What is going on here?Report

    • Avatar greginak in reply to Doctor Jay
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      says:

      It is weird is heck how contemptuous the russians quoted in that piece are. They aren’t being diplomatic or even acting like they care about good relations. I doubt there is anything more than a bunch of R pols trying to suck up and being duped but it’s a weird time we live in. That is for sure.Report

      • Avatar Doctor Jay in reply to greginak
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        says:

        That’s because they are assuming “channel separation”. They are speaking, probably in the Russian language, on Russian media, for the consumption of Russian citizens and voters. Advertisers, corporate PR, and politicians do this sort of thing all the time.

        If they were speaking to US media, it would sound much different.Report

  9. Avatar pillsy
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    I just finished Kill All Normies, which is one of the most aggravatingly half-baked books I’ve read in a very long time. There are some very persuasive bits, and some very unpersuasive bits, but there’s also just a lot of disorganization, some bits segue from perceptive analysis to just laundry lists of bad actors [1], and I think she makes some of the customary mistakes in overestimating the importance of social justice activists on college campuses and, um, Tumblr.

    I admit I kinda don’t get the Tumblr thing.

    ISTR elsewhere seeing her say that one of the problems with the alt-right is that it inflames the left, which becomes more heated and obnoxious as a counter-reaction. That’s an interesting point, but one which goes largely unexplored here.

    On the other hand, I’ve seen a lot of people say she’s too sympathetic to the alt-right and, well, no. She focuses more on their misogyny than their racism and anti-semitism, and I think infers a good deal too much about the level of homophobia on the alt-right into their acceptance of Milo.[2] But she has no love for either the alt-right or chan culture and it’s screamingly obvious.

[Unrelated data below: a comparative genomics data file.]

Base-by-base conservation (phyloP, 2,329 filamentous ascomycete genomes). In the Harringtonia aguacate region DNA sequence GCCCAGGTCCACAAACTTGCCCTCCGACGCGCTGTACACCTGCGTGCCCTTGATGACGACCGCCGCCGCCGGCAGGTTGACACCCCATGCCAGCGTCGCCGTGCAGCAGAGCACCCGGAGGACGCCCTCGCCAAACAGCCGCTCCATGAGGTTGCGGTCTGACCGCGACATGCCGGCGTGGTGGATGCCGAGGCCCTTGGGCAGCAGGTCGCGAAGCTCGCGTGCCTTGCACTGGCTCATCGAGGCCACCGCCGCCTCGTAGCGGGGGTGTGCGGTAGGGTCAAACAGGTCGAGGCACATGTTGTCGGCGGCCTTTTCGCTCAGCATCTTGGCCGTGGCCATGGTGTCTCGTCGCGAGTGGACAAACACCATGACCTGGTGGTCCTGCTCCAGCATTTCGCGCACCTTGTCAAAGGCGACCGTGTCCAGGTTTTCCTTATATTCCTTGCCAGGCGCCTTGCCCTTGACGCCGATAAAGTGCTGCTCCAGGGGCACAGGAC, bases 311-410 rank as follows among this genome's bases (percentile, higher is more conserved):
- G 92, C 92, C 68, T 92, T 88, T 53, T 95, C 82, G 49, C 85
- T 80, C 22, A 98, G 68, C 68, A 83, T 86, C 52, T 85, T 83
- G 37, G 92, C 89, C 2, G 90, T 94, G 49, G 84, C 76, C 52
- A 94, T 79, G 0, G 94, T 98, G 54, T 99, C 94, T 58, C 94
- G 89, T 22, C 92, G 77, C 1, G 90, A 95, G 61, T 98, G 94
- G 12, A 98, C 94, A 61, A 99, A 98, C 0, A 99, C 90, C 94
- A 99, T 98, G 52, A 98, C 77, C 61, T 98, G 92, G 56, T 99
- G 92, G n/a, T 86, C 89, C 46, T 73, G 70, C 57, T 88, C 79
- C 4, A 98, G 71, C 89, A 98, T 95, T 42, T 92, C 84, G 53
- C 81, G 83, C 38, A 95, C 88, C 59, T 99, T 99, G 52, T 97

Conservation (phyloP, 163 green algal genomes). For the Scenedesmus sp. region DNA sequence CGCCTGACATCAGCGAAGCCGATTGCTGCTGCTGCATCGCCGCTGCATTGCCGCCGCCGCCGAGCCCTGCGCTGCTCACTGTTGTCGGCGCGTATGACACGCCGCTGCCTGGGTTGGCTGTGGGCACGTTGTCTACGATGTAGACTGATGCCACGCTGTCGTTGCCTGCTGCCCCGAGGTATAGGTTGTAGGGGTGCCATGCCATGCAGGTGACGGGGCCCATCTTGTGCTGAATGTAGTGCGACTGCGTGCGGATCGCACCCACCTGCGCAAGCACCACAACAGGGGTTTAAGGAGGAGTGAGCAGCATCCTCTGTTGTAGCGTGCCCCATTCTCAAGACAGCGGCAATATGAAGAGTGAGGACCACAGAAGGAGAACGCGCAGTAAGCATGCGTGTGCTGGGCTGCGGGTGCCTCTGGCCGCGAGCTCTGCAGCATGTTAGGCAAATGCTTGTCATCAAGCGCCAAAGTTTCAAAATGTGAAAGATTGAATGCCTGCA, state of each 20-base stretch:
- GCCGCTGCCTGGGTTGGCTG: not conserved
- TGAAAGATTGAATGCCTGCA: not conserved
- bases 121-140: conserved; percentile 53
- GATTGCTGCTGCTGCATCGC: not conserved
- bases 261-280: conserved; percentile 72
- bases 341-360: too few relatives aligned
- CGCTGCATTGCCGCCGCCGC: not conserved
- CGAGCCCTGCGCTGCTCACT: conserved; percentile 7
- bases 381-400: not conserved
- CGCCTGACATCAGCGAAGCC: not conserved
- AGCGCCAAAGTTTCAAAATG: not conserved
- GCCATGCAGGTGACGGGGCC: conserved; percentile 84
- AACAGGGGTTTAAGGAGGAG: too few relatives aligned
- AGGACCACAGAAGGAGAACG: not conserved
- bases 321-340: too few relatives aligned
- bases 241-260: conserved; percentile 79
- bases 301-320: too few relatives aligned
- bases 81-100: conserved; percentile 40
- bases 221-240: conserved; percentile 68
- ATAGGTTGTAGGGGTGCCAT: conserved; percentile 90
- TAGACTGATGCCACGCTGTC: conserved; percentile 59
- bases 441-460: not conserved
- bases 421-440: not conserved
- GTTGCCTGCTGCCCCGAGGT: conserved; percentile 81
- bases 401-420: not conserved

Anyway, I’d say the book is well worth reading if you’re interested in such things, but there are severe problems with it.

    [1] Mostly on the alt-right, some on the left.

    [2] The book is astoundingly bad on the subject of transphobia. There’s no mention of transphobia in the book all, except for dudgeon over the fact that trans activists in the UK protested Germaine Greer for being a TERF. Ugh.Report

  10. Avatar Oscar Gordon
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    says:

    Good set of links. Probably spend the weekend digging through them all.Report

  11. Avatar Oscar Gordon
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    says:

    Kn1: I love Foucault Pendulums. I read a history of the first one long ago.Report

    • Avatar Andrew Donaldson in reply to Oscar Gordon
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      says:

      My favorite I’ve seen, which drew me to the article, was actually in a church albeit on a smaller scale. My daughter was on a field trip to Haarlem, NE, and the St Bavo cathedral, which is spectacular in its own right with wooden vaults and one of the finest organs in the world. But they had a demonstration where they had set up a Foucault pendulum in the nave which was quite amazing. A good memory and would be interesting on the scale this guy did it.Report

  12. Avatar Oscar Gordon
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    says:

    Kn6: I would assume one could expand this to any musical instrument, since the underlying mechanism appears to be understanding music and being able to listen for the correct notes. Piano playing adds an element of hand-eye coordination and muscle memory that playing, say, a French Horn, but the horn presents different challenges (your ear has to be really good for the tones, and there is embouchure and breath control, etc.) .

    Kn7: Duh. All work and no play; brains need to shift gears; mind body link (physical activity improves mental activity); etc. I love my work, but I still need to blow shit up in a video game, go swimming, go hiking, play Lego’s with the kid, do some wood working, plant a garden, etc.Report